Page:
Ever thought about how religion plays a part in your finances? As a Catholic I’m trained to think in terms of tithing and such, but after reading about some other faiths out there – the Muslim and Jewish communities in particular – I am *blown away* at how different the role of money comes into play here.
This article in Money Magazine (pg.88, June ’09) showcased 3 families of these different faiths, and how they cope at being financially stable while at the same time keeping in good standing w/ their values. Not only was I unaware of most of these (big shock, right?), but it really hit me how GOOD these couples were at making their lifestyles work here in the U.S.! This excerpt sums it up perfectly:
“It is impossible to put a price on religious belief. But as Abbi Perets knows from her trips to Kroger, exercising that belief doesn’t come free. For the most devout practitioners…following their faith’s precepts often has a profound financial impact: Religion guides how they make, spend, and invest their money. And it often leads to financial decisions and stresses far different from those of people who don’t share their beliefs. “
Yeah for real, I am thoroughly impressed after reading some of these stories. While the Christian portion of the article was pretty interesting, I’m going to stick to the Muslim & Jewish differences here as they stood out the most to me. And again, this is all just from what I read in the magazine, I don’t claim to be an expert or anything 😉 Here’s what I’ve learned:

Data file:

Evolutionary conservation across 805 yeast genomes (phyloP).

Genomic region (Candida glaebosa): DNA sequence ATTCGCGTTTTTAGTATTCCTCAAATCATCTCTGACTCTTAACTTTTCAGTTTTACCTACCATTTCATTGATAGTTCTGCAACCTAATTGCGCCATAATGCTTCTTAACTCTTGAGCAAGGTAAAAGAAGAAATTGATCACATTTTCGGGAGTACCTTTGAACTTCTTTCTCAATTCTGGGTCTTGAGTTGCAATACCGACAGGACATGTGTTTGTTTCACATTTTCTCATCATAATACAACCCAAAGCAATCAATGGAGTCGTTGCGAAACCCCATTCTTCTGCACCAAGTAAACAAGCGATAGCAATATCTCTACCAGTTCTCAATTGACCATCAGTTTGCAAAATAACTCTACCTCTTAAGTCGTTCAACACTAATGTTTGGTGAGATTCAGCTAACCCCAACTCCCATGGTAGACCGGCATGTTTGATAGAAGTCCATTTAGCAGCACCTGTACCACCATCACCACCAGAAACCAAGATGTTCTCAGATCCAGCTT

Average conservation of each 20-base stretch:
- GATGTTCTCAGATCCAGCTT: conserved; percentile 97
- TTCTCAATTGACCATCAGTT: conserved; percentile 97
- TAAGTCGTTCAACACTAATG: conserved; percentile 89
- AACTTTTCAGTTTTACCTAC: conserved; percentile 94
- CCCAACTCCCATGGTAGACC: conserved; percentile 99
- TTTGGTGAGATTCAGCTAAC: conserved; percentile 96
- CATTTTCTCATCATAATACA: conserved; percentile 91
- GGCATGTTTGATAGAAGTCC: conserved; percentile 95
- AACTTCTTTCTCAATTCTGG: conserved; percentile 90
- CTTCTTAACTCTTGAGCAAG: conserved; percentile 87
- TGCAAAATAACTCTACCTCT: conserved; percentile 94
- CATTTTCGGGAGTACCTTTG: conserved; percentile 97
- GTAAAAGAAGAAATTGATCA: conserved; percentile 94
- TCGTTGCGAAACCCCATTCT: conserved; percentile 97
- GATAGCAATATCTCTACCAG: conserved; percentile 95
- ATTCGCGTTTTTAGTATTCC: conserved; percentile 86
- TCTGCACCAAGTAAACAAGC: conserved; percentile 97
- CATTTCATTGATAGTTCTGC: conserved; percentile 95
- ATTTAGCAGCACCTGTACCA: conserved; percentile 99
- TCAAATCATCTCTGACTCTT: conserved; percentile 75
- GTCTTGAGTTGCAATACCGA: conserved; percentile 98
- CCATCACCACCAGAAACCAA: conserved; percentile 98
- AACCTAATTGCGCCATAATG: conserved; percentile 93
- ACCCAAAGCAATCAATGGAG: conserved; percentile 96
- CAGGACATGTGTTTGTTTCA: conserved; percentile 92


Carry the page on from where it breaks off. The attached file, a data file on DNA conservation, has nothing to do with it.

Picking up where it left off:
Financial Management & the Muslim Family:
- Interest cannot be earned, nor paid. (according to the Qur’an, where riba is generally understood to mean “interest”). As you can imagine, this would be quite hard on the majority of us Americans!
- This means no credit cards, no mortgages, no car rentals, and even limited amounts of diversification within your retirement portfolio (since you can’t invest in bonds or any stocks involved in forbidden activities such as lending, gambling, and serving/making alcohol)
- Education may be an exception, but for the most part it’s going to take some massive creativity to finance big ticket items & expenses.
- Charitable donations should roughly equal 2.5% of your net worth. (if you follow Islam’s rules on zagat) Not sure how the net worth is calculated, but it seems that most Muslims give more than that allocated % anyways.
Financial Management & the Jewish (Orthodox) Family:
- Everything consumed must be kosher. That in itself didn’t mean much to me, but apparently it can get REAL expensive REALLY fast. We’re talking $9 grape juice and $14.99 brisket by the pound (instead of $1.99/lb). Talk about a budget buster!
- Meat & dairy products must be kept separate. That means potentially having TWO sinks, TWO ovens, and even TWO dishwashers! I’m sure there are ways of going about it without picking up 2 of everything, but needless to say it would be a bit more daunting.
- Cannot do anything classified as “work” on the Sabbath. Even riding in a car. Which means, unless you really enjoy hiking, it’s a good chance you’ll need to live within walking distance to your place of worship. Which also means you’ll pay a higher price for your house since you and everyone else in your religious community needs to live close by!
I’m sure that’s just the tip of the iceberg, but that alone is enough to wow me. Not only are the differences between their faiths and mine (Christian) so large when it comes to the role of money, BUT they are practicing it here in the U.S. where it’s even MORE challenging than it would be in a place that shares their religion on a much larger scale! I’m seriously impressed.
I would love to hear if any of you practice these religions – or any others – and how it affects your personal finances. Is this article right on? Is there anything missing that plays a major role in your finances? I find it interesting that no matter where our faith lies, we are all challenged to manage our money to the best of our abilities 🙂